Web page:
A Too Real Reality

I think I know what Chickadee is going through right now.  My mom stayed with my molester, too.

Chickadee, for anyone who doesn’t visit Gawker five million times a day, is Anna Cardwell.  She is the sister of Alana Thompson, the over-caffeinated, gregarious child who stars in the TLC reality series Here Comes Honey Boo Boo. Their mother, June, gives everybody in the family nicknames – her daughters are “Pumpkin” (Lauryn), “Chubbs” (Jessica), “Chickadee” (Anna), and “Honey Boo Boo” (Alana); her husband, Steve, is “Sugar Bear”; and she is “Mama June”.  They are ostensibly famous because June is the worst stage mother since Mama Rose.

Now June can be seen as bad mother for lots of reasons – she spends thousands of dollars to enter Alana in child beauty pageants; she has poor personal habits that she teaches to her children; and she can be quite rude – but the one thing that made her a good mother was that she fiercely loved her children.  Now one man has proven, unequivocally, that Mama June is a terrible mother.  He’s not the father of any of her kids. She apparently hasn’t even been with him in a little over ten years.  But now she appears to be back with him – the man who molested one of her daughters.

I never understood who my mother chose my abuser over me.  She didn’t know at first, but my father told her what the man she was with did to me.  And, what’s more, the man admitted to it when she confronted him.  But still she stayed for another 16 years.  Why?  How could you want to be with a the man who did that to your child?

For me, the pain from not knowing the answer was a parasite constantly eating me away inside as I grew up.  I felt other from my schoolmates.  I knew what sex was and it made me feel broken.  What boy would want to be my boyfriend?  Plus, my classmates had mothers who loved them enough to raise them.  They didn’t leave their kids for a sexual predator.  Those kids didn’t have to make due with a mentally checked out father and a grandmother who did her best to provide mothering, but at times made it feel more like smothering.  Why did they get a mother and their innocence and I didn’t?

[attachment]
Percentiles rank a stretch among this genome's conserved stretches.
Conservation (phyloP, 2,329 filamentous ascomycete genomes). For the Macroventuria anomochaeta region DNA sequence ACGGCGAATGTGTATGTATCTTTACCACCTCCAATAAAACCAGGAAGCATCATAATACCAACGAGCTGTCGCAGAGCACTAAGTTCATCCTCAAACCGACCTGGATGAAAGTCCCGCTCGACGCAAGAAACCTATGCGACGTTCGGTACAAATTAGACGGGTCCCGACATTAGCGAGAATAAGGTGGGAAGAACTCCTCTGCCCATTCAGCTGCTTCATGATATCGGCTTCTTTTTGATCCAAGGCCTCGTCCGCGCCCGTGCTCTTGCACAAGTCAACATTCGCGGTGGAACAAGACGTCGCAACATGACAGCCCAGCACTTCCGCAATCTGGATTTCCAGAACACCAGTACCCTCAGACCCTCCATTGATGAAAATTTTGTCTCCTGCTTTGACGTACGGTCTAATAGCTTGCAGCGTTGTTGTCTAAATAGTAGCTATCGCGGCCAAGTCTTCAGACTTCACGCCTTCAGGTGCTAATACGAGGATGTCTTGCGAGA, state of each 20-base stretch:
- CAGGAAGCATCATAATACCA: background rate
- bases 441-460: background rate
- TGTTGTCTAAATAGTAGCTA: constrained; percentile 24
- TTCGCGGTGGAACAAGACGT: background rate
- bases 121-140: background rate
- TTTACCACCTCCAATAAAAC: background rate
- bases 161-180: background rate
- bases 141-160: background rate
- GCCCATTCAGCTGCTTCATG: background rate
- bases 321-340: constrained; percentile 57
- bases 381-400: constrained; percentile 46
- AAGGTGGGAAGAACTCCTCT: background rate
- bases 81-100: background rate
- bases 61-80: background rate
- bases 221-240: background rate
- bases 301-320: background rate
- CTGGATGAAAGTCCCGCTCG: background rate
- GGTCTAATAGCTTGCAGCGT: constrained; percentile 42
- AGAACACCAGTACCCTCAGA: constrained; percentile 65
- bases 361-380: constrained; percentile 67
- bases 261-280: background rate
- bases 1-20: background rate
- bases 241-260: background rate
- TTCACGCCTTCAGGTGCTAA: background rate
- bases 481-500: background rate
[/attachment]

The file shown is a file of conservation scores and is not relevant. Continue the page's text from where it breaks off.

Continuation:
I began answering these questions myself when was either 16 or 17 and read Bastard Out of Carolina for the first time.  [Spoiler alert]  The narrator, another daughter with a family nickname, never knows her real father, is sexually assaulted by her stepfather, and – even though her mother knows about the abuse – is left by her mother to be with her stepfather.  Her mother says that he needs her, but the reader can tell the truth.  It’s the other way around; the mother needs the stepfather.  I recognized something about my mother in that character: she is terrified of being alone.  And that’s probably why June is going back to the man that hurt her daughter.

By choosing these men, though, June and my mother also experience their own kind of abuse.  They are manipulated into thinking that these men love them unlike any other.  They’re told that their lives would be nothing without these men.  These men apologize and promise change – that they would never hurt another child.  And, like the pathetic chumps they are, they choose to believe these lies.

Yes, I have a pretty good idea of the pain Anna is feeling right now.

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